November 19, 2012

Editorial: Drowning Out Discourse on Gaza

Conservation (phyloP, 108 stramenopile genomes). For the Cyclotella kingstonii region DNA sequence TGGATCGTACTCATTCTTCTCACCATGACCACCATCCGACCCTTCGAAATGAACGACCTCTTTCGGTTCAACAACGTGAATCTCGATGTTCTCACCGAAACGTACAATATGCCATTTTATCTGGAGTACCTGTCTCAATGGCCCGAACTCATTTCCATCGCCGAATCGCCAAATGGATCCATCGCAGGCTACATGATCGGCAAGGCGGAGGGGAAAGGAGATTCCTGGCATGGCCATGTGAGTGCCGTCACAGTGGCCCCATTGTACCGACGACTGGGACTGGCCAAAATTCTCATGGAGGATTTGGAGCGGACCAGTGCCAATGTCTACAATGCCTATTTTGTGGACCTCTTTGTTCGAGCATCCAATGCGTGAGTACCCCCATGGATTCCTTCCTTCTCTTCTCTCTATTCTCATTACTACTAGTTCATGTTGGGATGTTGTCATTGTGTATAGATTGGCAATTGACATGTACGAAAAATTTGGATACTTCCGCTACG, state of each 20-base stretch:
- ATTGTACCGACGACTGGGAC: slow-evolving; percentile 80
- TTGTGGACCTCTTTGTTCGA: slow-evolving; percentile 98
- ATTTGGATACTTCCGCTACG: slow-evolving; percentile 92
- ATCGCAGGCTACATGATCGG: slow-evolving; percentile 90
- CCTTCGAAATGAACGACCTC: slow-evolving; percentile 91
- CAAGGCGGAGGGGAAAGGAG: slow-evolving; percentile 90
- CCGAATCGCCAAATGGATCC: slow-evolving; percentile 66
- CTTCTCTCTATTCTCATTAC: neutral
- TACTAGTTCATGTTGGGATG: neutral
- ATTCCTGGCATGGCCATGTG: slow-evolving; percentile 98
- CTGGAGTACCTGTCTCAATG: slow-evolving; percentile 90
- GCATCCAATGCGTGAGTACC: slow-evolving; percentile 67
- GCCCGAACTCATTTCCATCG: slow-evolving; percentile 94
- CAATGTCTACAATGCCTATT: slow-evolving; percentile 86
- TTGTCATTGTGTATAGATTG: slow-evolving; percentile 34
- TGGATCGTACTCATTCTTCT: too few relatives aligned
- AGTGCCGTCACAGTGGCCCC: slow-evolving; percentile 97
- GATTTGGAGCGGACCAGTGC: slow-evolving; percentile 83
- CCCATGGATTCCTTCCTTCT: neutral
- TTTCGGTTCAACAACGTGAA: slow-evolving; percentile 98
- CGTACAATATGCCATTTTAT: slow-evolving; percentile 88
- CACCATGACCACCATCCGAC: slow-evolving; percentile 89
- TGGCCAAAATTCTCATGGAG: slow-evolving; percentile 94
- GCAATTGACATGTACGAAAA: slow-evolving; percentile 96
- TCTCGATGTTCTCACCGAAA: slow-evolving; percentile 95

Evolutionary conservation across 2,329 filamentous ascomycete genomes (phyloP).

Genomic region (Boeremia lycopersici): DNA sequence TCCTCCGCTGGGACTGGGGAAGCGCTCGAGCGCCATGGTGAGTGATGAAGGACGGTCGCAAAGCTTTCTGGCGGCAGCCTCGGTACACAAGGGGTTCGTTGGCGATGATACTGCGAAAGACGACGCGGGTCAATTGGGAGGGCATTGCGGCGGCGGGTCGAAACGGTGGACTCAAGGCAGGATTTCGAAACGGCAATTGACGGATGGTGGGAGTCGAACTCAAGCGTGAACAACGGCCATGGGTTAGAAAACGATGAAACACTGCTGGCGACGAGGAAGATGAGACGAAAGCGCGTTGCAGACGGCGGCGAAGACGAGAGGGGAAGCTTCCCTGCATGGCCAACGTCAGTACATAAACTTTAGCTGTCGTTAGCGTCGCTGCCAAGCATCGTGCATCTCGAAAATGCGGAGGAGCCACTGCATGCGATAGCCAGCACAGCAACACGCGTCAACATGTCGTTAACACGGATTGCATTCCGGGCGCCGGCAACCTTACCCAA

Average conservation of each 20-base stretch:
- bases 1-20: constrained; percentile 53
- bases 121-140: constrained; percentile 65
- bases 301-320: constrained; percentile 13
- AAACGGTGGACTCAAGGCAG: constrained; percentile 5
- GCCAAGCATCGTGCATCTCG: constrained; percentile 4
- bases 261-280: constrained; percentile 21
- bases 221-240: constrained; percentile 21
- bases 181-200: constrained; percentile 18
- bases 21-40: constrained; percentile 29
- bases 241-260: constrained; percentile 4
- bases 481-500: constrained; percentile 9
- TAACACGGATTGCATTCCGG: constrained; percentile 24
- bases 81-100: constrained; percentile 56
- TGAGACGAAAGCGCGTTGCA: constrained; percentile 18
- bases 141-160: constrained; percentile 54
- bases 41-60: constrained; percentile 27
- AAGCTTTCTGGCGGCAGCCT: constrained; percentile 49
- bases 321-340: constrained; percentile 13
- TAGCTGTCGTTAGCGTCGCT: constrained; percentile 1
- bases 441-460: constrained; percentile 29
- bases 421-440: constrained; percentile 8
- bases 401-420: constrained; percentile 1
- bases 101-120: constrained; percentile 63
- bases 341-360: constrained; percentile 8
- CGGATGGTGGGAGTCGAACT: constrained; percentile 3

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On Monday, students representing two very conflicting interests met on Ho Plaza to express their competing views on the current violence raging in Israel and Gaza. What ensued was a sloppy, cacophonous and overwhelmingly frustrating affair that did both sides a disservice.Students supporting Israel stood in a circle of whirling flags and blue posters. They stood by the Cornell store and spoke through a P.A. system in the direction of Willard Straight Hall. Directly in front of the Israeli students, students supporting the Palestinians stood and spoke through a bullhorn, also in the direction of the Straight. The protesters’ amplified voices mashed against each other and filled the plaza with mostly inaudible garble for the better part of an hour.For the hour or so the event lasted, barely a moment passed where each side did not simply try to outdo the other when it came to who could be the loudest, angriest and most alienating presence on the plaza. As a result, neither side was heard.Two groups, fighting over the same small bit of land, arguing over who had the proper permit allowing them to be there, zealotry abounding. Sound familiar?We are not naive; we understand that the Israeli-Palestinian conflict is not one that engenders reasoned discourse. However, we implore both sides to stop trying to shout over each other and consider that radicalism does little more than turn observers off to both sides.We would be shocked if a single student’s mind was changed today.The students supporting Israel brandished Hillel sanctioned signs reading, “Wherever we stand, we stand with Israel.” The students’ statements, however, made it exceptionally clear that “wherever we stand” really did not mean much more than that they stood in unquestioning support of Prime Minister Benjamin Netanyahu’s military action.Those signs made clear that the many students who are opposed to the Israeli government’s actions, but are otherwise supporters of Israel and its people, are not welcome in the greater Jewish presence on campus.Furthermore, the Israeli supporters’ insistence that they stand for “peace,” a constant theme in their chanting, is tenuous at best.Israel’s stated objective is to halt the rocket attacks Hamas is firing. One would be hard pressed to find a legitimate observer of this conflict who believes that the current violence will yield any such result in the medium or long-term future of the region. As Jeffrey Goldberg, a steadfast supporter of Israel, wrote last week of the conflict with Hamas, “There is no way out of this militarily [for Israel].” Today’s bloodshed will only beget tomorrow’s bloodshed.However, the Palestinian supporters, while being less unified in their messaging were similarly indulgent in the display of demagoguery.Students brandished a large banner decrying Zionism, denouncing the very notion of Israel’s right to exist, a sentiment as frustrating and unproductive as any displayed on the other side of the protest.Hamas is as guilty an actor as any in this conflict. They launch rockets indiscriminately and shelter their fighters in civilian populations. We find little sympathy for those who argue against Israel’s aggression without recognizing the culpability of Hamas in this conflict.They are a terrorist organization whose missiles force innocent Israelis to spend days upon days tortured by the screams of air raid sirens.Both sides of Monday’s protest treated Cornell to a display of why the conflict in Israel feels so especially hopeless right now. It would be foolhardy to ask either side to listen to each other; opinions are too hardened for that. But please, as observers who see this conflict in shades of gray, and not black and white, at least let us listen.